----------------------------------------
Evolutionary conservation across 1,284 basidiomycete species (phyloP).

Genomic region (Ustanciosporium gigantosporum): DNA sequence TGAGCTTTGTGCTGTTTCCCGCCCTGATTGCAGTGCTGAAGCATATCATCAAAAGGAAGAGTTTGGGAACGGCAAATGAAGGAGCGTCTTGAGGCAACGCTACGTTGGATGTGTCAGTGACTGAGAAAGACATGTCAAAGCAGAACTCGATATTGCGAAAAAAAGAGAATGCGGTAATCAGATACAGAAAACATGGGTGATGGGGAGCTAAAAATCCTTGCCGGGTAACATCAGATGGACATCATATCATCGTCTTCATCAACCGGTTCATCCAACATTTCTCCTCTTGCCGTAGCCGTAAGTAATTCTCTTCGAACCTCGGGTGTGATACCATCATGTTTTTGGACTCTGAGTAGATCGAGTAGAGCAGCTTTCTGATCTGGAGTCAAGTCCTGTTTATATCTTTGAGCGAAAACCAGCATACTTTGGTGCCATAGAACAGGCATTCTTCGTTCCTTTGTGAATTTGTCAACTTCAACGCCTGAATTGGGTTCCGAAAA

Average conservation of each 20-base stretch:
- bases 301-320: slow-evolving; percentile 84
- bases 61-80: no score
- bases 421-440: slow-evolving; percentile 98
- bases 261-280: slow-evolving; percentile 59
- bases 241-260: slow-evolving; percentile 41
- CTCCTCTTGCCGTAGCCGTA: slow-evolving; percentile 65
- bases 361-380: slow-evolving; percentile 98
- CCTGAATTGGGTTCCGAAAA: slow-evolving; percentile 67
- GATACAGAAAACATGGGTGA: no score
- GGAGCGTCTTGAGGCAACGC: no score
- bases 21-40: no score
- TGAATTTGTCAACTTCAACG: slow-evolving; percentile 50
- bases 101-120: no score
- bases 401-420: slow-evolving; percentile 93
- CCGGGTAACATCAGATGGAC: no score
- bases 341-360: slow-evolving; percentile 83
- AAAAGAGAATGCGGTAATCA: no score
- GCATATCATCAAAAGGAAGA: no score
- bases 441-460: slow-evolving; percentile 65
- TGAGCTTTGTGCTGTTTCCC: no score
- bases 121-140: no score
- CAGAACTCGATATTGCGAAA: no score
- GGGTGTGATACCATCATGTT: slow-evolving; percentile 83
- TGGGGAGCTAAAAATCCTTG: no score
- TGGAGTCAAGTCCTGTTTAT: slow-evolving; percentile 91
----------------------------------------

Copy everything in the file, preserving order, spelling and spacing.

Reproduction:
Evolutionary conservation across 1,284 basidiomycete species (phyloP).

Genomic region (Ustanciosporium gigantosporum): DNA sequence TGAGCTTTGTGCTGTTTCCCGCCCTGATTGCAGTGCTGAAGCATATCATCAAAAGGAAGAGTTTGGGAACGGCAAATGAAGGAGCGTCTTGAGGCAACGCTACGTTGGATGTGTCAGTGACTGAGAAAGACATGTCAAAGCAGAACTCGATATTGCGAAAAAAAGAGAATGCGGTAATCAGATACAGAAAACATGGGTGATGGGGAGCTAAAAATCCTTGCCGGGTAACATCAGATGGACATCATATCATCGTCTTCATCAACCGGTTCATCCAACATTTCTCCTCTTGCCGTAGCCGTAAGTAATTCTCTTCGAACCTCGGGTGTGATACCATCATGTTTTTGGACTCTGAGTAGATCGAGTAGAGCAGCTTTCTGATCTGGAGTCAAGTCCTGTTTATATCTTTGAGCGAAAACCAGCATACTTTGGTGCCATAGAACAGGCATTCTTCGTTCCTTTGTGAATTTGTCAACTTCAACGCCTGAATTGGGTTCCGAAAA

Average conservation of each 20-base stretch:
- bases 301-320: slow-evolving; percentile 84
- bases 61-80: no score
- bases 421-440: slow-evolving; percentile 98
- bases 261-280: slow-evolving; percentile 59
- bases 241-260: slow-evolving; percentile 41
- CTCCTCTTGCCGTAGCCGTA: slow-evolving; percentile 65
- bases 361-380: slow-evolving; percentile 98
- CCTGAATTGGGTTCCGAAAA: slow-evolving; percentile 67
- GATACAGAAAACATGGGTGA: no score
- GGAGCGTCTTGAGGCAACGC: no score
- bases 21-40: no score
- TGAATTTGTCAACTTCAACG: slow-evolving; percentile 50
- bases 101-120: no score
- bases 401-420: slow-evolving; percentile 93
- CCGGGTAACATCAGATGGAC: no score
- bases 341-360: slow-evolving; percentile 83
- AAAAGAGAATGCGGTAATCA: no score
- GCATATCATCAAAAGGAAGA: no score
- bases 441-460: slow-evolving; percentile 65
- TGAGCTTTGTGCTGTTTCCC: no score
- bases 121-140: no score
- CAGAACTCGATATTGCGAAA: no score
- GGGTGTGATACCATCATGTT: slow-evolving; percentile 83
- TGGGGAGCTAAAAATCCTTG: no score
- TGGAGTCAAGTCCTGTTTAT: slow-evolving; percentile 91